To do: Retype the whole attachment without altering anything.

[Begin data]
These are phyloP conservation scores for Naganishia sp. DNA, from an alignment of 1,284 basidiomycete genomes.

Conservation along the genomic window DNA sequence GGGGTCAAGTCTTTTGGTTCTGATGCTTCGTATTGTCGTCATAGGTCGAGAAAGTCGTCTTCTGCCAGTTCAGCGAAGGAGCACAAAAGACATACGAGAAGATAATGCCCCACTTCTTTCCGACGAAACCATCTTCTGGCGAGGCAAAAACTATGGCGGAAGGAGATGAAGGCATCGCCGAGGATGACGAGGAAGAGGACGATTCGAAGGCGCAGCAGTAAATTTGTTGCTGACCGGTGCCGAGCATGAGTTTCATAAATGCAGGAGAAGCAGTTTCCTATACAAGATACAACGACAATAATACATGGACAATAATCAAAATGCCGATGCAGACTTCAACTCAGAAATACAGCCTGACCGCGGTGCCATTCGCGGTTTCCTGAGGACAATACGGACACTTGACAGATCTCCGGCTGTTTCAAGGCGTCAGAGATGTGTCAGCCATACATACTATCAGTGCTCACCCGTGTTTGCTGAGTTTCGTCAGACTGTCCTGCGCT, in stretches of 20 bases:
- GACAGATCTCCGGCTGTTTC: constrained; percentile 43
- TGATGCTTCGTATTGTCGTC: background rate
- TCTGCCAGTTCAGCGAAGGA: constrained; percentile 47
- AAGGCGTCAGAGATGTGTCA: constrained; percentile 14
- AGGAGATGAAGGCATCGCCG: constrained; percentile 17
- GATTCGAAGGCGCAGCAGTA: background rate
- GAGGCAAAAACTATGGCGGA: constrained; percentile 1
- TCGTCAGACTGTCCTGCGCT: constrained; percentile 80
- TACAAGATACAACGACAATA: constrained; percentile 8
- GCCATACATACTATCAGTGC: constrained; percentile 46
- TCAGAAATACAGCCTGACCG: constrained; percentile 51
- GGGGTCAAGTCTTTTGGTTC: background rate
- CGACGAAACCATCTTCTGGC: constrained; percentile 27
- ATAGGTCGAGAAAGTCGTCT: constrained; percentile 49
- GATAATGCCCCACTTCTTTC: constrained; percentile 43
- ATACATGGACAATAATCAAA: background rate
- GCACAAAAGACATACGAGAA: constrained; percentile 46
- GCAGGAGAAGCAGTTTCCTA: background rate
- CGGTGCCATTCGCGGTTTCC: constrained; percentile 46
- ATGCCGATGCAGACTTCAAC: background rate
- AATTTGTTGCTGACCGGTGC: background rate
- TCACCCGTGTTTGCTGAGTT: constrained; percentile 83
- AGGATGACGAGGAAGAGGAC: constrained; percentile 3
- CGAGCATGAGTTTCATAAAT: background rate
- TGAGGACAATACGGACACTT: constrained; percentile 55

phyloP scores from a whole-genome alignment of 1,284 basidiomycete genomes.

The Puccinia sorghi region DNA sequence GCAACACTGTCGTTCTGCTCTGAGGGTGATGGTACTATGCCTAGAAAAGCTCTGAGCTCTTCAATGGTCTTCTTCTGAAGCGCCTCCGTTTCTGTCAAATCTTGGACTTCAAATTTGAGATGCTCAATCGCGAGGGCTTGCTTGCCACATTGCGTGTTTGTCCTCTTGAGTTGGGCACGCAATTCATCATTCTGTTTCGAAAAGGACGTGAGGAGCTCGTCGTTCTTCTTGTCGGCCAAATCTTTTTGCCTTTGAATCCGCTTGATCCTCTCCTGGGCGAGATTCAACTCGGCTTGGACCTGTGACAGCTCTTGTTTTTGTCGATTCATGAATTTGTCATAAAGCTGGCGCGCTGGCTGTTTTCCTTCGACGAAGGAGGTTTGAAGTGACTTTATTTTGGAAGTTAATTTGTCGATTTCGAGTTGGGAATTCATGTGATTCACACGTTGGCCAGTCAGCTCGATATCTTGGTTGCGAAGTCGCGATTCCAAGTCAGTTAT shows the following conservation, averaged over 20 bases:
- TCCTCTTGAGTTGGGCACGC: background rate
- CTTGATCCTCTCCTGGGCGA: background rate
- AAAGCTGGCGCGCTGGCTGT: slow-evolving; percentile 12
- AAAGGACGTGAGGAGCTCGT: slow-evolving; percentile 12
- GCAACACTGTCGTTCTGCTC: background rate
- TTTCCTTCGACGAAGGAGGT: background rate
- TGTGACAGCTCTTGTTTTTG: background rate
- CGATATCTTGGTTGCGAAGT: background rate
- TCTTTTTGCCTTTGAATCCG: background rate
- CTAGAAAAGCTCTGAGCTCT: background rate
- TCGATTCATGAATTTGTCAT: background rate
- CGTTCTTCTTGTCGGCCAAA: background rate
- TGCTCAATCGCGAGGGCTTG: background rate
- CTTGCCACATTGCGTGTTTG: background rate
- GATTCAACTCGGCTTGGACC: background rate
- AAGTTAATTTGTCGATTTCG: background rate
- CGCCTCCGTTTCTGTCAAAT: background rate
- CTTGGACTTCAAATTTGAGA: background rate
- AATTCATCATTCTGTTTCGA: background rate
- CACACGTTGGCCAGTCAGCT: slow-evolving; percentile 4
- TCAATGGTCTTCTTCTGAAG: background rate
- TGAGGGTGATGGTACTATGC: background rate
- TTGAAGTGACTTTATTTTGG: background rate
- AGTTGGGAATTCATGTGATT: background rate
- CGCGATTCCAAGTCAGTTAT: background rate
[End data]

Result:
These are phyloP conservation scores for Naganishia sp. DNA, from an alignment of 1,284 basidiomycete genomes.

Conservation along the genomic window DNA sequence GGGGTCAAGTCTTTTGGTTCTGATGCTTCGTATTGTCGTCATAGGTCGAGAAAGTCGTCTTCTGCCAGTTCAGCGAAGGAGCACAAAAGACATACGAGAAGATAATGCCCCACTTCTTTCCGACGAAACCATCTTCTGGCGAGGCAAAAACTATGGCGGAAGGAGATGAAGGCATCGCCGAGGATGACGAGGAAGAGGACGATTCGAAGGCGCAGCAGTAAATTTGTTGCTGACCGGTGCCGAGCATGAGTTTCATAAATGCAGGAGAAGCAGTTTCCTATACAAGATACAACGACAATAATACATGGACAATAATCAAAATGCCGATGCAGACTTCAACTCAGAAATACAGCCTGACCGCGGTGCCATTCGCGGTTTCCTGAGGACAATACGGACACTTGACAGATCTCCGGCTGTTTCAAGGCGTCAGAGATGTGTCAGCCATACATACTATCAGTGCTCACCCGTGTTTGCTGAGTTTCGTCAGACTGTCCTGCGCT, in stretches of 20 bases:
- GACAGATCTCCGGCTGTTTC: constrained; percentile 43
- TGATGCTTCGTATTGTCGTC: background rate
- TCTGCCAGTTCAGCGAAGGA: constrained; percentile 47
- AAGGCGTCAGAGATGTGTCA: constrained; percentile 14
- AGGAGATGAAGGCATCGCCG: constrained; percentile 17
- GATTCGAAGGCGCAGCAGTA: background rate
- GAGGCAAAAACTATGGCGGA: constrained; percentile 1
- TCGTCAGACTGTCCTGCGCT: constrained; percentile 80
- TACAAGATACAACGACAATA: constrained; percentile 8
- GCCATACATACTATCAGTGC: constrained; percentile 46
- TCAGAAATACAGCCTGACCG: constrained; percentile 51
- GGGGTCAAGTCTTTTGGTTC: background rate
- CGACGAAACCATCTTCTGGC: constrained; percentile 27
- ATAGGTCGAGAAAGTCGTCT: constrained; percentile 49
- GATAATGCCCCACTTCTTTC: constrained; percentile 43
- ATACATGGACAATAATCAAA: background rate
- GCACAAAAGACATACGAGAA: constrained; percentile 46
- GCAGGAGAAGCAGTTTCCTA: background rate
- CGGTGCCATTCGCGGTTTCC: constrained; percentile 46
- ATGCCGATGCAGACTTCAAC: background rate
- AATTTGTTGCTGACCGGTGC: background rate
- TCACCCGTGTTTGCTGAGTT: constrained; percentile 83
- AGGATGACGAGGAAGAGGAC: constrained; percentile 3
- CGAGCATGAGTTTCATAAAT: background rate
- TGAGGACAATACGGACACTT: constrained; percentile 55

phyloP scores from a whole-genome alignment of 1,284 basidiomycete genomes.

The Puccinia sorghi region DNA sequence GCAACACTGTCGTTCTGCTCTGAGGGTGATGGTACTATGCCTAGAAAAGCTCTGAGCTCTTCAATGGTCTTCTTCTGAAGCGCCTCCGTTTCTGTCAAATCTTGGACTTCAAATTTGAGATGCTCAATCGCGAGGGCTTGCTTGCCACATTGCGTGTTTGTCCTCTTGAGTTGGGCACGCAATTCATCATTCTGTTTCGAAAAGGACGTGAGGAGCTCGTCGTTCTTCTTGTCGGCCAAATCTTTTTGCCTTTGAATCCGCTTGATCCTCTCCTGGGCGAGATTCAACTCGGCTTGGACCTGTGACAGCTCTTGTTTTTGTCGATTCATGAATTTGTCATAAAGCTGGCGCGCTGGCTGTTTTCCTTCGACGAAGGAGGTTTGAAGTGACTTTATTTTGGAAGTTAATTTGTCGATTTCGAGTTGGGAATTCATGTGATTCACACGTTGGCCAGTCAGCTCGATATCTTGGTTGCGAAGTCGCGATTCCAAGTCAGTTAT shows the following conservation, averaged over 20 bases:
- TCCTCTTGAGTTGGGCACGC: background rate
- CTTGATCCTCTCCTGGGCGA: background rate
- AAAGCTGGCGCGCTGGCTGT: slow-evolving; percentile 12
- AAAGGACGTGAGGAGCTCGT: slow-evolving; percentile 12
- GCAACACTGTCGTTCTGCTC: background rate
- TTTCCTTCGACGAAGGAGGT: background rate
- TGTGACAGCTCTTGTTTTTG: background rate
- CGATATCTTGGTTGCGAAGT: background rate
- TCTTTTTGCCTTTGAATCCG: background rate
- CTAGAAAAGCTCTGAGCTCT: background rate
- TCGATTCATGAATTTGTCAT: background rate
- CGTTCTTCTTGTCGGCCAAA: background rate
- TGCTCAATCGCGAGGGCTTG: background rate
- CTTGCCACATTGCGTGTTTG: background rate
- GATTCAACTCGGCTTGGACC: background rate
- AAGTTAATTTGTCGATTTCG: background rate
- CGCCTCCGTTTCTGTCAAAT: background rate
- CTTGGACTTCAAATTTGAGA: background rate
- AATTCATCATTCTGTTTCGA: background rate
- CACACGTTGGCCAGTCAGCT: slow-evolving; percentile 4
- TCAATGGTCTTCTTCTGAAG: background rate
- TGAGGGTGATGGTACTATGC: background rate
- TTGAAGTGACTTTATTTTGG: background rate
- AGTTGGGAATTCATGTGATT: background rate
- CGCGATTCCAAGTCAGTTAT: background rate